DETROIT – If Dustin Hoffman were hanging around the SAE World Congress here, wondering what career path to take, Shawn Slusser, vice president-Automotive Business, Infineon Technologies NA Corp. would have one word for him, and it would not be “plastics.”
In fact, it would be two words: “high voltage.”
“There are not enough people out there in high voltage,” Slusser says, meaning there are not enough engineers who understand the high-voltage, high-power electronics systems necessary for a growing number of hybrid and dedicated electric vehicles in development.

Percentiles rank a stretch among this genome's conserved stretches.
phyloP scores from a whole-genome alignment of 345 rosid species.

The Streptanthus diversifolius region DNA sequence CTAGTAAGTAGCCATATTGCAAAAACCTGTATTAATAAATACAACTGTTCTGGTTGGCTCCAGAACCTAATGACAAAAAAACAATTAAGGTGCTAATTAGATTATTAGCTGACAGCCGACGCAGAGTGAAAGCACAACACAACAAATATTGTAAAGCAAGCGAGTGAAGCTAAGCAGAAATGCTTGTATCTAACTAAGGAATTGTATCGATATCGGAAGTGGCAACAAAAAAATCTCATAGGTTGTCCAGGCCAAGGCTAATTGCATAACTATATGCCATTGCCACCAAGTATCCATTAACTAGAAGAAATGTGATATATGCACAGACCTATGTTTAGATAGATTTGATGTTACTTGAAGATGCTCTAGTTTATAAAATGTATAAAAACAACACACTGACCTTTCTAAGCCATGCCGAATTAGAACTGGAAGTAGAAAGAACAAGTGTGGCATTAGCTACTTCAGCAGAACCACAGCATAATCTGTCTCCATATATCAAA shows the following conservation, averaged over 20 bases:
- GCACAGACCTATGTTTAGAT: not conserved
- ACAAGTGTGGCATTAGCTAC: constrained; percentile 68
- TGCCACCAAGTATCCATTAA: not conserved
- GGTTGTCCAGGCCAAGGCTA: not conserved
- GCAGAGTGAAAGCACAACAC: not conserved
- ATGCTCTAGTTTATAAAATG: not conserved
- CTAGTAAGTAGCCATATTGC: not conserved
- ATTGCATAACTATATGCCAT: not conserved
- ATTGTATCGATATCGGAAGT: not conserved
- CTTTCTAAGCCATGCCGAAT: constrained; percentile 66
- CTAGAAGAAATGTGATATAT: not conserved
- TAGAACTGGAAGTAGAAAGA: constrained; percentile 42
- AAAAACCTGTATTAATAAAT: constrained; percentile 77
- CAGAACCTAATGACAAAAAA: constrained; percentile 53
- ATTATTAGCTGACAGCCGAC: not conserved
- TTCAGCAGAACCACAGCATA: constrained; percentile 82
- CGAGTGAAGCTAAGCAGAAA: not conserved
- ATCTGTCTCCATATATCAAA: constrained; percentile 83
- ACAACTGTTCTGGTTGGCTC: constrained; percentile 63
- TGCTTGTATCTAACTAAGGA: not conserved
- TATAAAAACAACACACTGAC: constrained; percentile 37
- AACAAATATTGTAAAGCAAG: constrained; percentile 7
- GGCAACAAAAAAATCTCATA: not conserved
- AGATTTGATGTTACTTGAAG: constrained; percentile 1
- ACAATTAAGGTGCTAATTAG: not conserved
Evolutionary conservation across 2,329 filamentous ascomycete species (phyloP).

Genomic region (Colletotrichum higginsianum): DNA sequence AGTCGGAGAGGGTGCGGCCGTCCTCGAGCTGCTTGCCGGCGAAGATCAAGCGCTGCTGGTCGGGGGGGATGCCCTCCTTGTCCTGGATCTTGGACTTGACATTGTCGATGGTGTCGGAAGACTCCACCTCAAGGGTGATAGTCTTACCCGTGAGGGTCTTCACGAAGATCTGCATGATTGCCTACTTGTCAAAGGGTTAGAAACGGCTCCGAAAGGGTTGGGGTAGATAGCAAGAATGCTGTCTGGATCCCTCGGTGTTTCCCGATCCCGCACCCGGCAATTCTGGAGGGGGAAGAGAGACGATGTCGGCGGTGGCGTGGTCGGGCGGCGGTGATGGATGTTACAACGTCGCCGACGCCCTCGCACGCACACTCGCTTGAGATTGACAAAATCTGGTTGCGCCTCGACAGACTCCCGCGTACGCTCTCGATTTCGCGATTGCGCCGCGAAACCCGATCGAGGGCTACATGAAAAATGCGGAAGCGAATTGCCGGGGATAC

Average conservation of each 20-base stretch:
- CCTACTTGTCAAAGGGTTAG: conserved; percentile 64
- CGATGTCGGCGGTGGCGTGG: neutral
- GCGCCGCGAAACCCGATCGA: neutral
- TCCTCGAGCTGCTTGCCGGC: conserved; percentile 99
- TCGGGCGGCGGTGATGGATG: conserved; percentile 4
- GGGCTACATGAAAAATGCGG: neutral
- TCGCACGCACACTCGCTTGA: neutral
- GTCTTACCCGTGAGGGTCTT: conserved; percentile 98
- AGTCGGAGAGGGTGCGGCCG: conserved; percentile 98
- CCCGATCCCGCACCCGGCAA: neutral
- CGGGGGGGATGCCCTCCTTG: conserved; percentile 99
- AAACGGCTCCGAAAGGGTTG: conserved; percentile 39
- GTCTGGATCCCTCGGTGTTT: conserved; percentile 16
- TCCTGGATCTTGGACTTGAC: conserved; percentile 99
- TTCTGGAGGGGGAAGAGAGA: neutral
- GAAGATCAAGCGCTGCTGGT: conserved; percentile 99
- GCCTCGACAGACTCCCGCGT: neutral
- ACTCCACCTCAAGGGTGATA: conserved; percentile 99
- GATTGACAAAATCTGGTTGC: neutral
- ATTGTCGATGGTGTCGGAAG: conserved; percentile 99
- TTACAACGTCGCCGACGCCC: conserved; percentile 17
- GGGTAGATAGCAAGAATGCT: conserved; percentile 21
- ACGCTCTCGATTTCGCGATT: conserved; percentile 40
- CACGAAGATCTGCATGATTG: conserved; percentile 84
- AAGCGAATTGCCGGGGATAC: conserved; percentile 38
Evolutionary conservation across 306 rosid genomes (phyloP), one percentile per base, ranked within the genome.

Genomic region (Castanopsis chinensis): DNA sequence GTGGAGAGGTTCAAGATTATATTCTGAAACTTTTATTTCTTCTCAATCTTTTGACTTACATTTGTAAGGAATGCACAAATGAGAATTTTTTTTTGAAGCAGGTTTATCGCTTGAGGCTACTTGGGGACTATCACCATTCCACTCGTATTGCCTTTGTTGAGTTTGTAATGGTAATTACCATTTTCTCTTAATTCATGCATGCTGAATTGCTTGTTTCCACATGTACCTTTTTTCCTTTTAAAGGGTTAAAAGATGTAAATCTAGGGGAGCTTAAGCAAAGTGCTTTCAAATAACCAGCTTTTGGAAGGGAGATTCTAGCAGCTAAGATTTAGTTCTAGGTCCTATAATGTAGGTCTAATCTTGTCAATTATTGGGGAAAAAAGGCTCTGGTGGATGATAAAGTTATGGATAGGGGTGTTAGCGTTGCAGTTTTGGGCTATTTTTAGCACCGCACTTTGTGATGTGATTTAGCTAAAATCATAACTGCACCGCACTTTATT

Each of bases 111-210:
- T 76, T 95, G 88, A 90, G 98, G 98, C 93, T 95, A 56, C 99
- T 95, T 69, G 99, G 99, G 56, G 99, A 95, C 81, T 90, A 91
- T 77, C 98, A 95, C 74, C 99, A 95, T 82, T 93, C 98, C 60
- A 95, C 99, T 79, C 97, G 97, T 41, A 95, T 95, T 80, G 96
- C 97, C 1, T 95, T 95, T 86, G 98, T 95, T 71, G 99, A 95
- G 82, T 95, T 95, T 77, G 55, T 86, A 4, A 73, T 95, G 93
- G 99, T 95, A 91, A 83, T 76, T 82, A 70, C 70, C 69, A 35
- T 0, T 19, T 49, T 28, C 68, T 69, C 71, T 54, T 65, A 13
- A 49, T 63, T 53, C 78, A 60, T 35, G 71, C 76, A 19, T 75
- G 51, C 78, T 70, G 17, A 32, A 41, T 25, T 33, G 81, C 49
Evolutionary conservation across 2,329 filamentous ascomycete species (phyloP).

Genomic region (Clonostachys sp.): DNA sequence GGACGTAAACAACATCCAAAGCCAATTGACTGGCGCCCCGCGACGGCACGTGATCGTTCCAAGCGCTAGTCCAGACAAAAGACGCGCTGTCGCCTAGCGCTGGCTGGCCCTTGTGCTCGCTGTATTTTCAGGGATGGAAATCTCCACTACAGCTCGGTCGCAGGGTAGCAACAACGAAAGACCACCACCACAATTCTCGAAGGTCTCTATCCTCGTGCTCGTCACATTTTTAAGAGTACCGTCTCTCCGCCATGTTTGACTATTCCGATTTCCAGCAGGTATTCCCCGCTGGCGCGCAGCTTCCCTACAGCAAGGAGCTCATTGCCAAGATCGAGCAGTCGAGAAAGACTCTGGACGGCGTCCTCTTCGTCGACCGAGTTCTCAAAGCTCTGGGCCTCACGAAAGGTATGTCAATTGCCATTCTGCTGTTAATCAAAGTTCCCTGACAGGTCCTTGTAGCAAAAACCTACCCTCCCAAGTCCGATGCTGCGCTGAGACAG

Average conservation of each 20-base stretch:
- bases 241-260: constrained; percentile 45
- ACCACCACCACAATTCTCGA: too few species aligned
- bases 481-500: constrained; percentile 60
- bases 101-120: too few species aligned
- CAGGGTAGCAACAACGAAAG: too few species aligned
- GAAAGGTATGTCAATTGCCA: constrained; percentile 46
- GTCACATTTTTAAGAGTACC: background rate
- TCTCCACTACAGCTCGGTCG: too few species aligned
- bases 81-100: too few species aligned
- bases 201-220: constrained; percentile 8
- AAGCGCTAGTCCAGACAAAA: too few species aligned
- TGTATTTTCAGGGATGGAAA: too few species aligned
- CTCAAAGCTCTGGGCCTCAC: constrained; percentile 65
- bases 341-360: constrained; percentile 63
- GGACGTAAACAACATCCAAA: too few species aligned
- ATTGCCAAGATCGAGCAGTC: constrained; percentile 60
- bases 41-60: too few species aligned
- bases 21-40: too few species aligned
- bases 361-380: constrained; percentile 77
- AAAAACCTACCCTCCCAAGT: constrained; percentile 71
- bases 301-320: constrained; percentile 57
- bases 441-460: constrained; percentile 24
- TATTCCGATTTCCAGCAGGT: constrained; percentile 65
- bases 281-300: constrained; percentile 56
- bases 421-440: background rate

Just as vehicles and propulsion systems are changing dramatically, Slusser and his mates on the “Electronics in the Green Space” panel say engineers and their education must change.
Young engineers today still are too highly focused on a single discipline, such as mechanical or electrical engineering. Tomorrow’s students should be trained to take a more holistic, analytical view that combines mechanical, electrical and environmental engineering, the panelists say.
They also recommend young engineers learn to apply their skills in using social networks, such as Facebook and Twitter, to collaborate and leverage new technologies in the future.